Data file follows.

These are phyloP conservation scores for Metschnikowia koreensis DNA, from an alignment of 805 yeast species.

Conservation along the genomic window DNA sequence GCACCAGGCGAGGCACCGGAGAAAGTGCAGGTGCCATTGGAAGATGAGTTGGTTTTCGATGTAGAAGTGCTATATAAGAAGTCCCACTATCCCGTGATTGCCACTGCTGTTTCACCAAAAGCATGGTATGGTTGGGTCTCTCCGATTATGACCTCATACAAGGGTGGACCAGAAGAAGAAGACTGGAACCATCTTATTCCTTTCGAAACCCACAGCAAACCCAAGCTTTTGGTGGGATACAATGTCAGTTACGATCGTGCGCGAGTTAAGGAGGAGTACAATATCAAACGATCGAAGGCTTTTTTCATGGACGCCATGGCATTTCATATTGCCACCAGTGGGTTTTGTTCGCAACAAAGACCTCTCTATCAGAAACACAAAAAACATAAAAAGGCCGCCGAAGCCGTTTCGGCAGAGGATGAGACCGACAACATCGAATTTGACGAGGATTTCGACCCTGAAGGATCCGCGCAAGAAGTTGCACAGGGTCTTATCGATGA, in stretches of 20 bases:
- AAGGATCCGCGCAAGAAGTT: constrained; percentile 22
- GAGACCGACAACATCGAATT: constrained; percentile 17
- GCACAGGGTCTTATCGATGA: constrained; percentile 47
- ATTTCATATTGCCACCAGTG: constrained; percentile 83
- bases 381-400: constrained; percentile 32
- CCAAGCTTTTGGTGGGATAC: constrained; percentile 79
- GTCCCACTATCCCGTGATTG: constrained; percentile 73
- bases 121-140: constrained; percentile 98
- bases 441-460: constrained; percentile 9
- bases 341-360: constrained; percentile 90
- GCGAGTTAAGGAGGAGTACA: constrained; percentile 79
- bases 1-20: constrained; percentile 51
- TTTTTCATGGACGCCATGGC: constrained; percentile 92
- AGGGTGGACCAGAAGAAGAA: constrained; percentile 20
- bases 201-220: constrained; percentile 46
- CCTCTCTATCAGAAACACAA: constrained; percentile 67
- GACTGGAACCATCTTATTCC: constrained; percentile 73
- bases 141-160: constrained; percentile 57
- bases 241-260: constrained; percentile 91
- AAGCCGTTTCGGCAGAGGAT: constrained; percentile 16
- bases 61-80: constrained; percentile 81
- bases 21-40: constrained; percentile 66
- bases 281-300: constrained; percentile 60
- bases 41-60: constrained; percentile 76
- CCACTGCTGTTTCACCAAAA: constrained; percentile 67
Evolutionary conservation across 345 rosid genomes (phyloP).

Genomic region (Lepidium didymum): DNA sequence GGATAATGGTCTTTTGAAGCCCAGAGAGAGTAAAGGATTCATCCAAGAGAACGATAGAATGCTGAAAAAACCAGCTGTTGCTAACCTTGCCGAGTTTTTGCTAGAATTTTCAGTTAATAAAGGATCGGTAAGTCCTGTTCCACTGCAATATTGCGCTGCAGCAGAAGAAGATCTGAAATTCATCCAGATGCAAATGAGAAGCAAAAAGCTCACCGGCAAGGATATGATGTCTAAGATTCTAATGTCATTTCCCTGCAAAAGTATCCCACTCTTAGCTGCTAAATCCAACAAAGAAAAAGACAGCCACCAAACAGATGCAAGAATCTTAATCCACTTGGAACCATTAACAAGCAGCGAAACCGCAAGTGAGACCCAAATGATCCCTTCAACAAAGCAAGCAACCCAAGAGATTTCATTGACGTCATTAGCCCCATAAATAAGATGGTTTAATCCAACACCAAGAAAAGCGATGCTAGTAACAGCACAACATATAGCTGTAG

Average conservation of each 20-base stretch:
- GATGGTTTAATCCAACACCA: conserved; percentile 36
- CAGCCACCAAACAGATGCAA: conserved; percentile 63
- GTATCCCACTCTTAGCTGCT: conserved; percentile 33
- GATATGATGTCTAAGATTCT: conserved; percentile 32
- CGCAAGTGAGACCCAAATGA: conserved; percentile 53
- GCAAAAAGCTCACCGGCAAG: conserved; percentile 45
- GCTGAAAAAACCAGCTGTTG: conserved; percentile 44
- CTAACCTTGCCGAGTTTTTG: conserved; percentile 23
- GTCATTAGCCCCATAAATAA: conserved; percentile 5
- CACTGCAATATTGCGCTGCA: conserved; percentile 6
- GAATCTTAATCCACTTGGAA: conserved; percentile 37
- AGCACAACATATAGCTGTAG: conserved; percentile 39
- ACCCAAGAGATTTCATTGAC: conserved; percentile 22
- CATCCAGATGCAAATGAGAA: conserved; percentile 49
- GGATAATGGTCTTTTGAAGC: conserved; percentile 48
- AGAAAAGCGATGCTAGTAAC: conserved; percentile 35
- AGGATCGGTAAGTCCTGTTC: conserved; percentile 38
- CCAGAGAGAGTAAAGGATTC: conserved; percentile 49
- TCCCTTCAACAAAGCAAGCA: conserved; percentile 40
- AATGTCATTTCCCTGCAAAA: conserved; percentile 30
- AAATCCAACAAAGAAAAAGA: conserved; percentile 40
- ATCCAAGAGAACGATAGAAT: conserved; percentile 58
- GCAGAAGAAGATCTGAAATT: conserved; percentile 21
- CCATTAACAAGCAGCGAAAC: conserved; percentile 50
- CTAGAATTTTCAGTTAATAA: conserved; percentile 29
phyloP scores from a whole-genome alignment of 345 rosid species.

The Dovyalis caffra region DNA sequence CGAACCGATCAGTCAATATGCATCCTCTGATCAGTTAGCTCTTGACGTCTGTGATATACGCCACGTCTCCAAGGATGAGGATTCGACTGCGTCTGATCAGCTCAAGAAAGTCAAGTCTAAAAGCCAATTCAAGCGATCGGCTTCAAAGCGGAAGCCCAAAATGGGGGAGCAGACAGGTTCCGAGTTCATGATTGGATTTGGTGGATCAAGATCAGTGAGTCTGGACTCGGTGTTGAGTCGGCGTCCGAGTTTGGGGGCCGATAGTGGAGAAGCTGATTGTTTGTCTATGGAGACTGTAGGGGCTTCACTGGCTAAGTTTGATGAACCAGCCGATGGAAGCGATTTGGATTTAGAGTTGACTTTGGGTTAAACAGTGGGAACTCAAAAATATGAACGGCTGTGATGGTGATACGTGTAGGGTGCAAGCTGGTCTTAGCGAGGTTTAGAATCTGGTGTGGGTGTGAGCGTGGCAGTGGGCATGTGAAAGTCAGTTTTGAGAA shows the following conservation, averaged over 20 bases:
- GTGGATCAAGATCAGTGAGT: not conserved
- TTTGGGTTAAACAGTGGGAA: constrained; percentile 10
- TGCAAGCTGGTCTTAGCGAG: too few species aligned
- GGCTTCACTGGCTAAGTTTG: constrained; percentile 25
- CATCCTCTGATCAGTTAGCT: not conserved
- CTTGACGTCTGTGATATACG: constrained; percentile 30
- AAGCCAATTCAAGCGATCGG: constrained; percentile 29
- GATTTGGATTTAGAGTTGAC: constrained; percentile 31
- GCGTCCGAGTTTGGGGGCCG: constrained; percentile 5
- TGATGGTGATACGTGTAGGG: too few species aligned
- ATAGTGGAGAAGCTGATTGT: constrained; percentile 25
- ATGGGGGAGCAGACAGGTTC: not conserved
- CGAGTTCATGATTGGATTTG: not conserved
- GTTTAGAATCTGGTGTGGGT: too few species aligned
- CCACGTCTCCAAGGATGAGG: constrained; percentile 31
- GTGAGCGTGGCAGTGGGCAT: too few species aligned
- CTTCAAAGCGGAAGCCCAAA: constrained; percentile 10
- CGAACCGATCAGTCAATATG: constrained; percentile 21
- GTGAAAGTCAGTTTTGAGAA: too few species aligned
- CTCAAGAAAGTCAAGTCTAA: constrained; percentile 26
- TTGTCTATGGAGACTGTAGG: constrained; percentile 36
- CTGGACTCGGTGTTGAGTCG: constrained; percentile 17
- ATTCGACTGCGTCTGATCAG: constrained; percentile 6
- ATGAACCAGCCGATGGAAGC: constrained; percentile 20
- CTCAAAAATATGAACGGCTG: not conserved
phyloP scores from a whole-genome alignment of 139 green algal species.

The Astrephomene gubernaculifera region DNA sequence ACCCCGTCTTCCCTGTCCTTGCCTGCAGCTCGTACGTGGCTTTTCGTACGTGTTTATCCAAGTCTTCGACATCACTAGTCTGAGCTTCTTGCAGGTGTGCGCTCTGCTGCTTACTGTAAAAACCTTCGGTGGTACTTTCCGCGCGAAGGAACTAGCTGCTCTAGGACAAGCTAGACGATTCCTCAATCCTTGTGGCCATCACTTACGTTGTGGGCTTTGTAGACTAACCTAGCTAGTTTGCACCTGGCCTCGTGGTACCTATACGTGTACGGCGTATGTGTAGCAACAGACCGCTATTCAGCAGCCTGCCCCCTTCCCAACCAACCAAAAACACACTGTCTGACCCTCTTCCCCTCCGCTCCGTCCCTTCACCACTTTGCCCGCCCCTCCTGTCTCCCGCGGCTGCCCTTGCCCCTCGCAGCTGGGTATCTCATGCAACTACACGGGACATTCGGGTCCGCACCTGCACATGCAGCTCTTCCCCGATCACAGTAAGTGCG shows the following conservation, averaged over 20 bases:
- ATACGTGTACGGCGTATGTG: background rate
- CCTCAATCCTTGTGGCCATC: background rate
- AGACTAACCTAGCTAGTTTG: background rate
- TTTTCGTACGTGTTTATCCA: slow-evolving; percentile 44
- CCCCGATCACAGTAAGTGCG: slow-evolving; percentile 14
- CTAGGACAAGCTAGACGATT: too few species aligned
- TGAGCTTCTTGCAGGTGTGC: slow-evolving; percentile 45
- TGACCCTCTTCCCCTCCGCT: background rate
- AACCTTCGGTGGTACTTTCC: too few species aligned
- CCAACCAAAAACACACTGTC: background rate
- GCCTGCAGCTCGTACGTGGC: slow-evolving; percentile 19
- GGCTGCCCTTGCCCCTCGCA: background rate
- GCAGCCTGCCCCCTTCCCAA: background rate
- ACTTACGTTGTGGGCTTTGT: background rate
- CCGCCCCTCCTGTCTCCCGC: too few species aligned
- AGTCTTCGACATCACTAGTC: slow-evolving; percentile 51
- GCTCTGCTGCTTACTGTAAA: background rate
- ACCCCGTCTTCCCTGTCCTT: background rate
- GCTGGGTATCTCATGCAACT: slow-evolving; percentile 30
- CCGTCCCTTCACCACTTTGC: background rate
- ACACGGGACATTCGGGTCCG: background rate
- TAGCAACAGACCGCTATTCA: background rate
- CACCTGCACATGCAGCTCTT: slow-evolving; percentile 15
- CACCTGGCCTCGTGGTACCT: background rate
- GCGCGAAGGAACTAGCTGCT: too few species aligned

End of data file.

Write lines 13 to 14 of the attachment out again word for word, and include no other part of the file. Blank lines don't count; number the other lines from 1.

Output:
- GCGAGTTAAGGAGGAGTACA: constrained; percentile 79
- bases 1-20: constrained; percentile 51